James Doran was probably distracted by the argument he was having with the woman at the other end of the line and did not see the bus stopping in front of him until it was too late, Wolverhampton Crown Court heard.
Shortly before the impact an eye witness saw him at the wheel with the phone held close to his face as he accelerated away, said Miss Samantha Powis, prosecuting.
The 25-year-old lost control of his Ford Fiesta after swerving to avoid the bus which had halted to pick up passengers on Wolverhampton Road, Heath Town, close to New Cross Hospital at around 8.40pm on May 2.
The car went broadside across the road ploughing into 48-year-old Gaynor Woods, originally from Pattingham, and her friend Rupert Hannibal, a 50-year-old school manager from Oldbury, who were travelling in the opposite direction.
Both were flung from their bikes onto waste land while the car flipped onto its side and hit a wall, explained Miss Powis.
Doran managed to get out of the Fiesta and fled covered in blood but medication for epilepsy in his name was later discovered in the vehicle.
Escape and denial
The defendant was not traced until June 15 when he was arrested in North Wales and jailed for 27 days after taking another vehicle without consent.
He was also quizzed about the accident involving the cyclists but initially denied being in Wolverhampton when it happened.
Cell site examination put his phone in the area at the relevant time and footage taken from the video call leading up the crash was accidentally sent to a healthcare worker, who dealt with the travelling community in Liverpool, who confirmed that the defendant featured on it, prompting Doran to change his plea to guilty.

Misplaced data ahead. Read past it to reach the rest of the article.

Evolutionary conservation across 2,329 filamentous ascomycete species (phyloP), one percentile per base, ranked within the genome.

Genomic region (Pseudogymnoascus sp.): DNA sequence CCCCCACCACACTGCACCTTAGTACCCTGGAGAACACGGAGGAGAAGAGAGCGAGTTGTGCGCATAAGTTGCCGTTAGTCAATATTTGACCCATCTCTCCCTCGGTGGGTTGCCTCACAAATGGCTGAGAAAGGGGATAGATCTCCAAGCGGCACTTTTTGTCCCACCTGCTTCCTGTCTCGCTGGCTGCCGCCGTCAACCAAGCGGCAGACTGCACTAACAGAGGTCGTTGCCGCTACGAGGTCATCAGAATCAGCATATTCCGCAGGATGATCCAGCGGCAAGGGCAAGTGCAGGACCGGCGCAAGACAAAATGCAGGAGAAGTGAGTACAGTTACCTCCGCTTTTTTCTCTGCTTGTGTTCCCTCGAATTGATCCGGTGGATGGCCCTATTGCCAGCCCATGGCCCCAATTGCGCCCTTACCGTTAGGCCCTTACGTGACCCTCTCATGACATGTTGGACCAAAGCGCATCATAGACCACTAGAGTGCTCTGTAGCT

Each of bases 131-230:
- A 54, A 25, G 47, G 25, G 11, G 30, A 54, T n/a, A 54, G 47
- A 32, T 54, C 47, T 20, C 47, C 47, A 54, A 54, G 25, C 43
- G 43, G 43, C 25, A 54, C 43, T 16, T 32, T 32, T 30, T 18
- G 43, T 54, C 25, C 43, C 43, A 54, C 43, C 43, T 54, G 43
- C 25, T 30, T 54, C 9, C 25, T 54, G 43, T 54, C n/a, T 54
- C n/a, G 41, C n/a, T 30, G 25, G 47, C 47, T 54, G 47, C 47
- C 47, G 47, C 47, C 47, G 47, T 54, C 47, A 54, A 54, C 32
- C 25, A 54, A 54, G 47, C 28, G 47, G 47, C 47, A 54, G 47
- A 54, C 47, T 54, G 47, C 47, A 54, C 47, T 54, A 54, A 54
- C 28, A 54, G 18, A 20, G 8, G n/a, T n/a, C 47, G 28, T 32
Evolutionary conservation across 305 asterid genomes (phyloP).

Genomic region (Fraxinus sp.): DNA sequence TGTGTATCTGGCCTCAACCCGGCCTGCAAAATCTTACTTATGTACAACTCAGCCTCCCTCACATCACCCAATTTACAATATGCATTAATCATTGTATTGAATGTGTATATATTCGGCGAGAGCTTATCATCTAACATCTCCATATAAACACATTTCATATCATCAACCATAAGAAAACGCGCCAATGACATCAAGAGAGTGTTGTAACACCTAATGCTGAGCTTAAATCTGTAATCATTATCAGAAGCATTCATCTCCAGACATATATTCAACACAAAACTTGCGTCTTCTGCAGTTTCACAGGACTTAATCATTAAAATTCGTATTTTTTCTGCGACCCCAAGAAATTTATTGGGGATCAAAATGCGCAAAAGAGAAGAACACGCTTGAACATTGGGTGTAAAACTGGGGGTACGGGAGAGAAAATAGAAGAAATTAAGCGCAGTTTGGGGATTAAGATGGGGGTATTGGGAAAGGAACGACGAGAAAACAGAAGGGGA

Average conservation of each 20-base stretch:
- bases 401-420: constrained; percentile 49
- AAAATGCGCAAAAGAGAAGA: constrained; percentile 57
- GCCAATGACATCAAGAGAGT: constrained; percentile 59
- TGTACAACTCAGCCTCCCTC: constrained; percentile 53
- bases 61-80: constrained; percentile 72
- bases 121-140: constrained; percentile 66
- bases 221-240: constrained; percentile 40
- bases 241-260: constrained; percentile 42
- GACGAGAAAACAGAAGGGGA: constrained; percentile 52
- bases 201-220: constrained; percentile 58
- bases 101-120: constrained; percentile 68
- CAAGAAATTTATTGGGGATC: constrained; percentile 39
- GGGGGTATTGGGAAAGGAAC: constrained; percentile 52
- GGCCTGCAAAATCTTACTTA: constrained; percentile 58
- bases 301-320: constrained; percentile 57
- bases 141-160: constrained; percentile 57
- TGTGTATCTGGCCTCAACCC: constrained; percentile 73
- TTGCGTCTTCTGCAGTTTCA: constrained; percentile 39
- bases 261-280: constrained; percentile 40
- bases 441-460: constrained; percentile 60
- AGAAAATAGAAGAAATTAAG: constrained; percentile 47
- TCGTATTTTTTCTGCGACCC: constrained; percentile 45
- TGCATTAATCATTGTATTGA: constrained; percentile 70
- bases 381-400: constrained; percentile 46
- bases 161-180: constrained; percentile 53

He confessed: “I realise how dangerous and stupid I have been and deserve to be punished. I was a coward. When I saw what I had done, I ran off.”
Chris O’Gorman, defending, added: “He makes no excuses for the terrible accident he, and he alone, caused.”
Mrs Woods was under treatment in hospital for eight weeks and still uses a wheelchair.
She suffered a catalogue of injuries which included broken bones in her left ankle, right hip and right leg, the latter of which had two breaks so serious she will struggle to walk properly again.
She told the court: “As the came car towards me I thought ‘this is it, I’m dead.’”
Having survived the impact she thought she might bleed to death and cried out to rescuers ‘don’t let me die.’
Widow Mrs Woods underwent over ten hours surgery and revealed: “My injuries are life changing. I cry for my old life, not this one where my legs don’t work.”
Mr Hannibal, a widower who had a broken leg and torn ligaments, now acts as Mrs Woods' carer.
Both vowed not to let the crash and its aftermath ‘break them.’
The pair were training for a bike ride and 10K run to raise funds for the charity Widowed & Young (WAY) at the time of the crash, and were just yards from their destination when they were mown down.
Mrs Woods had travelled up from her home in Mold, north Wales, to visit her father in New Cross Hospital before going on the cycle ride with Mr Hannibal, from Langley, Oldbury.
Doran, from Tara Park, Oil Street, Liverpool, pleaded guilty to two charges of causing serious injury by dangerous driving and was jailed for two years ten months by Judge Peter Barrie who told him: “You were driving so fast that you lost control when you had to serve to avoid a bus that had to stop.
“The two cyclists were riding perfectly safely and sensibly with lights on their bikes and high visibility clothing.
“You were having an argument with a woman over the phone and that may have distracted you, causing you to swerve in panic when you suddenly saw the bus in front of you.”